I wonder if Google realized that a lot of companies and government organizations were confused about licensing or ignorantly non-compliant or just gave up and tried some other program. I know in my department we already installed alternative software for most people. Although nothing is as nice or easy for exploring or creating KML files as Google Earth in my experience.
I've never heard of Google Earth alternatives. Any recommendations?
It would need lots of work to become a real alternative though.
You have to specify if it's a Address or a Place (if your initial search doesn't work, which is pretty much always)
It used to be the case that you could search for the name of a store chain (e.g. Systembolaget - the state alcohol stores) and it would show some of their stores on a map around you, nowadays it picks some random one (never close to where you are) and displays that instead.
The same thing has started happening for lots of places that it used to find before, that are now seemingly just gone. In the meantime Apple Maps has been consistently improving and is now my go-to maps application on the phone.
I thought I was the only one. I've found Nokia's HERE Maps to be better overall than Google Maps when I just want to find a place to eat or shop or visit. For navigation, they are about equal in my experience, i.e. if you absolutely know your destination address, Google Maps is as good as, or better than, Nokia's maps at getting you there.
In case some of those terms are undefined: A spot just off the coast of Nigeria is where the 0 degree longitude (Prime Meridian) and the 0 degree latitude (Equator) lines meet. If Google Maps goes there, something zeroed out its latitude and longitude variables, something you'd think they'd test for every so often.
But the "new GMaps quirks" are awful
... in Queens.
We got to a proof-of-concept stage but it's currently on hold (the other two cofounders quit/don't have time for it either), but I think it's certainly a need that isn't being serviced by Google.
My project is called EncontraloCerca, it's supposed to be for Uruguay and Argentina first, but when we get to Stockholm I'll let you know :) .
Hemnet recently created an OSM layer just to get building outlines again.
Having just gone through a recent home buying exercise in mid-west I always reverted to bing maps for a "birds eye view" as they had 4 directions of shots from their plane camera while google just had satellite then went into some kind of rendered/extruded view which was kinda eh.
Now if I compare that to our office in SF then google better than bing for zooming in.
There's also a bunch of "WMS Viewers" that you can point at National Map endpoints (which shouldn't have any licensing issues):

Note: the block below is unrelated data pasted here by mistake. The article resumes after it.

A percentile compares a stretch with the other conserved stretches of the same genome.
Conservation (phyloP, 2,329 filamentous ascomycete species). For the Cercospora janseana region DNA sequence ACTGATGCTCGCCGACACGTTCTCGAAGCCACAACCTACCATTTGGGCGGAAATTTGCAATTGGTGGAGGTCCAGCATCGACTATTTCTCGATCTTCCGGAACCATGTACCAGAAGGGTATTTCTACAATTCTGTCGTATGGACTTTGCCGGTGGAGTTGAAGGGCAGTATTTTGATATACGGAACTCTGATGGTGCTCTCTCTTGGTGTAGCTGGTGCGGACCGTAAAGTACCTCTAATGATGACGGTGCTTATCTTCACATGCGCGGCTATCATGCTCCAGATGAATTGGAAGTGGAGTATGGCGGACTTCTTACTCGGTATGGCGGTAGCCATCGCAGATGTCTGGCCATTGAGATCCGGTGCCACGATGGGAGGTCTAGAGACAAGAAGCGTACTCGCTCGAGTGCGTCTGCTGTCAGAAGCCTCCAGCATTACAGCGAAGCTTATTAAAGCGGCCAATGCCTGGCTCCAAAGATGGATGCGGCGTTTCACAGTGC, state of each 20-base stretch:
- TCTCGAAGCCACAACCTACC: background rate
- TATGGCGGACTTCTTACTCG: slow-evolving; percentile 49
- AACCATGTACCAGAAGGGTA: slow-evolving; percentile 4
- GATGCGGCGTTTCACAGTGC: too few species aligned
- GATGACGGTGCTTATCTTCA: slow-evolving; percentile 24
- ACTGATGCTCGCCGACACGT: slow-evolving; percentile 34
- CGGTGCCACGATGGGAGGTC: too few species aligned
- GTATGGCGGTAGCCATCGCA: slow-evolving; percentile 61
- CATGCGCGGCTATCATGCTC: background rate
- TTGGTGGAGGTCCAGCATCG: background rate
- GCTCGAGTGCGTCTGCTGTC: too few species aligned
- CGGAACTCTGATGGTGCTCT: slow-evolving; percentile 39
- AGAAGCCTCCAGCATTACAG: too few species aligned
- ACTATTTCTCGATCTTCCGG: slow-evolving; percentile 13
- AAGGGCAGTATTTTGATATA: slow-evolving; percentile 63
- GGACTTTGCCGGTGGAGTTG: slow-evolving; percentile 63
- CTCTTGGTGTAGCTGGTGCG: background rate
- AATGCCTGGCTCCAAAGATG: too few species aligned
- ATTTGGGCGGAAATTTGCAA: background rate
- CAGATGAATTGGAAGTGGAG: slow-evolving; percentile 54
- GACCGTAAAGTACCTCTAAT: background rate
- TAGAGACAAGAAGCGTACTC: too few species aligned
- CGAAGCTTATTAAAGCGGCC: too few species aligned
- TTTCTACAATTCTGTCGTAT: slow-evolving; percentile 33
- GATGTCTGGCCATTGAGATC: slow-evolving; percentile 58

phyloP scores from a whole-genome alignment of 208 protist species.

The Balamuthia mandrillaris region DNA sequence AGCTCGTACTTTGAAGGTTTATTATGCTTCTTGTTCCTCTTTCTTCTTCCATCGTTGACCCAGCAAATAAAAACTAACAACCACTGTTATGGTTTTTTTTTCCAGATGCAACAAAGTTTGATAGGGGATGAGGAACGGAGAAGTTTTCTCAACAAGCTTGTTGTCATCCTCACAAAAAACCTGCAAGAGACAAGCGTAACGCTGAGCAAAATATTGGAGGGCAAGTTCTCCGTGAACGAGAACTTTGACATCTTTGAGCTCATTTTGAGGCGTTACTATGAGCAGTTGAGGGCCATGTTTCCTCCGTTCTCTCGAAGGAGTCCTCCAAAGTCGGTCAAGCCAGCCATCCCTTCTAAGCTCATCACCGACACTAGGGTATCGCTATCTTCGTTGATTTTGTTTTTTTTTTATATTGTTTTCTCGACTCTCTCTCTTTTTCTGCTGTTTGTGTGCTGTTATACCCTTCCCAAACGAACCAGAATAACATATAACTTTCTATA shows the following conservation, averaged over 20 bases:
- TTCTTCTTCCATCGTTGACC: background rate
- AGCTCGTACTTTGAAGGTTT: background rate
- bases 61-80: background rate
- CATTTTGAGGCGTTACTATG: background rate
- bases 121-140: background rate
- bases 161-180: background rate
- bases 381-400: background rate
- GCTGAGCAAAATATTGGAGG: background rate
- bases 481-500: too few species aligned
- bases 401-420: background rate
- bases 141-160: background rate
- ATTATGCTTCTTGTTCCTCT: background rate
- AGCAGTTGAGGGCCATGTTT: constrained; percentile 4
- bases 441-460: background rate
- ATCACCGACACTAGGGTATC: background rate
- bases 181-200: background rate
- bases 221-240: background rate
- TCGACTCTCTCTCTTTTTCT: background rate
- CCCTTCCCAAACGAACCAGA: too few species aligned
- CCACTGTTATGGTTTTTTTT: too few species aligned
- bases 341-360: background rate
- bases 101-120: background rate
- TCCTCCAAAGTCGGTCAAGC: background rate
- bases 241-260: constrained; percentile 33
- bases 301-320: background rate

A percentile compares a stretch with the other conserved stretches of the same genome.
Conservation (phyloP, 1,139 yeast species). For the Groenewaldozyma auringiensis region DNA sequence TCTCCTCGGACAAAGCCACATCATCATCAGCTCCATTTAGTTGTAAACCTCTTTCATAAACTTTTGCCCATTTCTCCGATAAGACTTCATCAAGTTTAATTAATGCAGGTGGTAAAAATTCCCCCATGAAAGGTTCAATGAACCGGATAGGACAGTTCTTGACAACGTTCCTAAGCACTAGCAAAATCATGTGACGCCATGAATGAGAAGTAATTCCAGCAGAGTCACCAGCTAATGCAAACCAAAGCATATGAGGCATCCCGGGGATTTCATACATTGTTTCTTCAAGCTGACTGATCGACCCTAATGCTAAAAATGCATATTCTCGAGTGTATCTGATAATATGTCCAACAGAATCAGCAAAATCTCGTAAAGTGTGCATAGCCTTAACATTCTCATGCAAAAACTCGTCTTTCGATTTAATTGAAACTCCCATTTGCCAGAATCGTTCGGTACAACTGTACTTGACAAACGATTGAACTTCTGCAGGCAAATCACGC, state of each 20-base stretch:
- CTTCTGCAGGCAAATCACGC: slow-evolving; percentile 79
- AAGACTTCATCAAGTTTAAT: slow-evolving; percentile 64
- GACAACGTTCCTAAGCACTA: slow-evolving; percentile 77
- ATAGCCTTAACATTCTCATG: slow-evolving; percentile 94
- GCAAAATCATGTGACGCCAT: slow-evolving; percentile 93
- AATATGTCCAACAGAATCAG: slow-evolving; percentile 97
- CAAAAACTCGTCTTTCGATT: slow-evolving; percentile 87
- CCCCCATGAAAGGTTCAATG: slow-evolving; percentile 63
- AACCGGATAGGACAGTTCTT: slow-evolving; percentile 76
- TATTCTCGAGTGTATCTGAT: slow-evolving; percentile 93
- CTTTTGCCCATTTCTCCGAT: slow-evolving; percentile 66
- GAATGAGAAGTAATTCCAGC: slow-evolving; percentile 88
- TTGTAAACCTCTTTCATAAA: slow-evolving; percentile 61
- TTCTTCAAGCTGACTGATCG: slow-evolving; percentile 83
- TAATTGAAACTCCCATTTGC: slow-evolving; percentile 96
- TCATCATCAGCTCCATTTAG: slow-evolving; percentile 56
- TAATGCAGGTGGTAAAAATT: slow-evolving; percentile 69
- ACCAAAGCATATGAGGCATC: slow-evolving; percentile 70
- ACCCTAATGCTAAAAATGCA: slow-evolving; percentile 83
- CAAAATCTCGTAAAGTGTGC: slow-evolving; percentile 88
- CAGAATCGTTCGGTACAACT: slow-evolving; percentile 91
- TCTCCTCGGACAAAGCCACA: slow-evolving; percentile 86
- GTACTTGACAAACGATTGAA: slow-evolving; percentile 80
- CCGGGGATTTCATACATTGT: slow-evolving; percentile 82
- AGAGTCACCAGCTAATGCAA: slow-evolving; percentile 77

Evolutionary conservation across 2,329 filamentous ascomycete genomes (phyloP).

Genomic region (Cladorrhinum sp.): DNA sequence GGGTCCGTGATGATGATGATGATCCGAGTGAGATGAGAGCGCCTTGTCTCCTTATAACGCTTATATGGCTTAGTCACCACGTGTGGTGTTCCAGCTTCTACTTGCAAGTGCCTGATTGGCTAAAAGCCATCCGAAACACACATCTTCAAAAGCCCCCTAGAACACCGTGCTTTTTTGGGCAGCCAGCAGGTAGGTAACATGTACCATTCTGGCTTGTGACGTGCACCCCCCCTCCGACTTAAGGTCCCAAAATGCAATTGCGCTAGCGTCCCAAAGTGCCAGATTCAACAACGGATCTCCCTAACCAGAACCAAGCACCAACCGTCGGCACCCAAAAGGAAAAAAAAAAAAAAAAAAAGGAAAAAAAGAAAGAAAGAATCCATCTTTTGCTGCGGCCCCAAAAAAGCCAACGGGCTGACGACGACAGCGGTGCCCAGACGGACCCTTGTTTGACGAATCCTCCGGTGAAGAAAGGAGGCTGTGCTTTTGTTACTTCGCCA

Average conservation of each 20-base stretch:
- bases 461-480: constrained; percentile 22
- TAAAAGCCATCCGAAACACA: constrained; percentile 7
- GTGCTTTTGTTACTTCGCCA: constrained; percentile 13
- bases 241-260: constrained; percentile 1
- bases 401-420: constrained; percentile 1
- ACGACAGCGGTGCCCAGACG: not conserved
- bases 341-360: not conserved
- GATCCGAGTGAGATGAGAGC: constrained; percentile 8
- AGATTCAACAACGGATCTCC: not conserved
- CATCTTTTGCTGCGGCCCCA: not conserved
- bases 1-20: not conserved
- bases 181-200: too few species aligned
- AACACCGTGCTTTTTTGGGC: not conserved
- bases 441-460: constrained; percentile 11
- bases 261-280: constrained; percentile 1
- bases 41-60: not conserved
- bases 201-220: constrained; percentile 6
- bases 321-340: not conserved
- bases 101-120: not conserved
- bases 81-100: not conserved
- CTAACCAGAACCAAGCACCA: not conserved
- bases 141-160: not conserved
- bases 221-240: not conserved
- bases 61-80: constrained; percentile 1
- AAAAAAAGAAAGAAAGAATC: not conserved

I've never had a use for them so I don't know if one works well and has nice caching features.
I've used it create maps for long bicycle trips in SE Europe. A highest-detail map of the balkans is about 1GB. I used Galileo Offline Maps to render it on an iPhone.
The only issue I'm still trying to figure out when using my phone is how to disable the cell antenna with the GPS antenna still activated to conserve battery.
There is also Backcountry Navigator which has similar features but is only available for Android devices: http://backcountrynavigator.com/
I guess it would at least be fine for visualization.
In general, Google has disdain for the very concept of "offline", so I suspect this feature never happens.
remember: paying users expect support
a. make free without knowing who is using your project
b. make free with knowing who is using your project
The current Linux situation with Google Earth is a joke -- 3 years old, crashes, based on wine, no pro features.
It works beautifully.
The real cost, of course, is maintaining and serving all that data. I expect that Google, in offering Google Earth Pro for free, ensures that no other competition can slide into this space, and, I also expect the incremental revenue associated with the Google Earth Pro licenses probably wasn't worth the cost of not owning that market 100%.
This is going to make life for a lot of the other GIS vendors even more miserable than it already is - I can see MapInfo being annoyed by this decision. Just spitballing, but perhaps Google is looking at acquiring them (or a competitor?)
It is great for viewing and creating small datasets. Viewing larger datasets required a surprising amount of effort in terms of tiling and converting. The tools built into Google Earth were never very good and people were pointed at server products. This was completely at odds with the simple ethos of Google Earth and often lead companies to invest in expensive ESRI products that offered Google Earth support!
Google are concentrating on server products with web interfaces and GE never fit into that. It is fantastic for professional users but Google have no idea how to sell to those kind of people.
I'm not suggesting that Google Earth will ever replace MapInfo/ArcGIS - but don't underestimate how much of the "lower end" GIS market that GoogleEarth took away from them.
So could be that Google is simply moving that team onto more strategically useful projects. Personally I can't see why they kept supporting this as it isn't core business.
Perhaps they're starting to see a handful of people relying on other data sources, so they want to give people an incentive to stick with Google?
Meanwhile it would be great if Google could provide a repository with a linux version that runs flawlessly.
Access to this site is currently restricted
A really nice post-christmas present from Google.
> Error! Your sign up can not be completed due to We're sorry. We are experiencing technical difficulties. Please try again later..
"can not be completed due to We're sorry."
I might start using that as a reason.